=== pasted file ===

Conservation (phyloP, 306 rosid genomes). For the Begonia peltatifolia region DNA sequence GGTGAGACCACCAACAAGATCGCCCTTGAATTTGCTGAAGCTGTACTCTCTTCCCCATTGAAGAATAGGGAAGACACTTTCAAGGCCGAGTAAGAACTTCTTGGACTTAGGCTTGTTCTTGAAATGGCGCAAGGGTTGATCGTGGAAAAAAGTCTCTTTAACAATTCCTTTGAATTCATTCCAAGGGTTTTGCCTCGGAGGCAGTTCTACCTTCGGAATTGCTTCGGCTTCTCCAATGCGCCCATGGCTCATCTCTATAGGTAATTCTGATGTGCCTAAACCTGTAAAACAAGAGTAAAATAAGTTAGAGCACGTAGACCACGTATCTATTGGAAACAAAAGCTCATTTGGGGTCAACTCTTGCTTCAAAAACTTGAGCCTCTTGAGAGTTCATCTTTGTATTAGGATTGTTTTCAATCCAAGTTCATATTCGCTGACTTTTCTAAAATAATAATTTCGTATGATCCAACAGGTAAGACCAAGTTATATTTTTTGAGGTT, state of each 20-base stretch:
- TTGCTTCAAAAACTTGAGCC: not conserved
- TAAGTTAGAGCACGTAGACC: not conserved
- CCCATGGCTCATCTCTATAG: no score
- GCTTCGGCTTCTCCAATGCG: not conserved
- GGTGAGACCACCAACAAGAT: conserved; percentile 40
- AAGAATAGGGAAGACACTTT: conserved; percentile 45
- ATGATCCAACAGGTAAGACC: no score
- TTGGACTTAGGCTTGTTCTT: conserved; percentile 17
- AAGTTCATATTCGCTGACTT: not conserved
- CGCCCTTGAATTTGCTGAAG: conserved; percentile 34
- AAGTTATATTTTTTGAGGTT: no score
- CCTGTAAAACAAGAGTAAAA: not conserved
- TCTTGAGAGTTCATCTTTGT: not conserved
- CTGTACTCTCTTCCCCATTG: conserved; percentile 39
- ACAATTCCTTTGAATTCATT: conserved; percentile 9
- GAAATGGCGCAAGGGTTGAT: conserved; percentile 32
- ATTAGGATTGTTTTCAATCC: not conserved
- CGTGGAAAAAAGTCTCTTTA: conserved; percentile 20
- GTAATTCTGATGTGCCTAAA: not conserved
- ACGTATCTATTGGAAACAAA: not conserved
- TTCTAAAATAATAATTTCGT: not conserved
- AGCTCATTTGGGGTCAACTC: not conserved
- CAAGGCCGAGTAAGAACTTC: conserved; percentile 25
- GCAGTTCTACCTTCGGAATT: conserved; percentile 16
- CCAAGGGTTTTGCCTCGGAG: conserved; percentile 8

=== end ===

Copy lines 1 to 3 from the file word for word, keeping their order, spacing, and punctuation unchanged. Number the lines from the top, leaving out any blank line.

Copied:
Conservation (phyloP, 306 rosid genomes). For the Begonia peltatifolia region DNA sequence GGTGAGACCACCAACAAGATCGCCCTTGAATTTGCTGAAGCTGTACTCTCTTCCCCATTGAAGAATAGGGAAGACACTTTCAAGGCCGAGTAAGAACTTCTTGGACTTAGGCTTGTTCTTGAAATGGCGCAAGGGTTGATCGTGGAAAAAAGTCTCTTTAACAATTCCTTTGAATTCATTCCAAGGGTTTTGCCTCGGAGGCAGTTCTACCTTCGGAATTGCTTCGGCTTCTCCAATGCGCCCATGGCTCATCTCTATAGGTAATTCTGATGTGCCTAAACCTGTAAAACAAGAGTAAAATAAGTTAGAGCACGTAGACCACGTATCTATTGGAAACAAAAGCTCATTTGGGGTCAACTCTTGCTTCAAAAACTTGAGCCTCTTGAGAGTTCATCTTTGTATTAGGATTGTTTTCAATCCAAGTTCATATTCGCTGACTTTTCTAAAATAATAATTTCGTATGATCCAACAGGTAAGACCAAGTTATATTTTTTGAGGTT, state of each 20-base stretch:
- TTGCTTCAAAAACTTGAGCC: not conserved
- TAAGTTAGAGCACGTAGACC: not conserved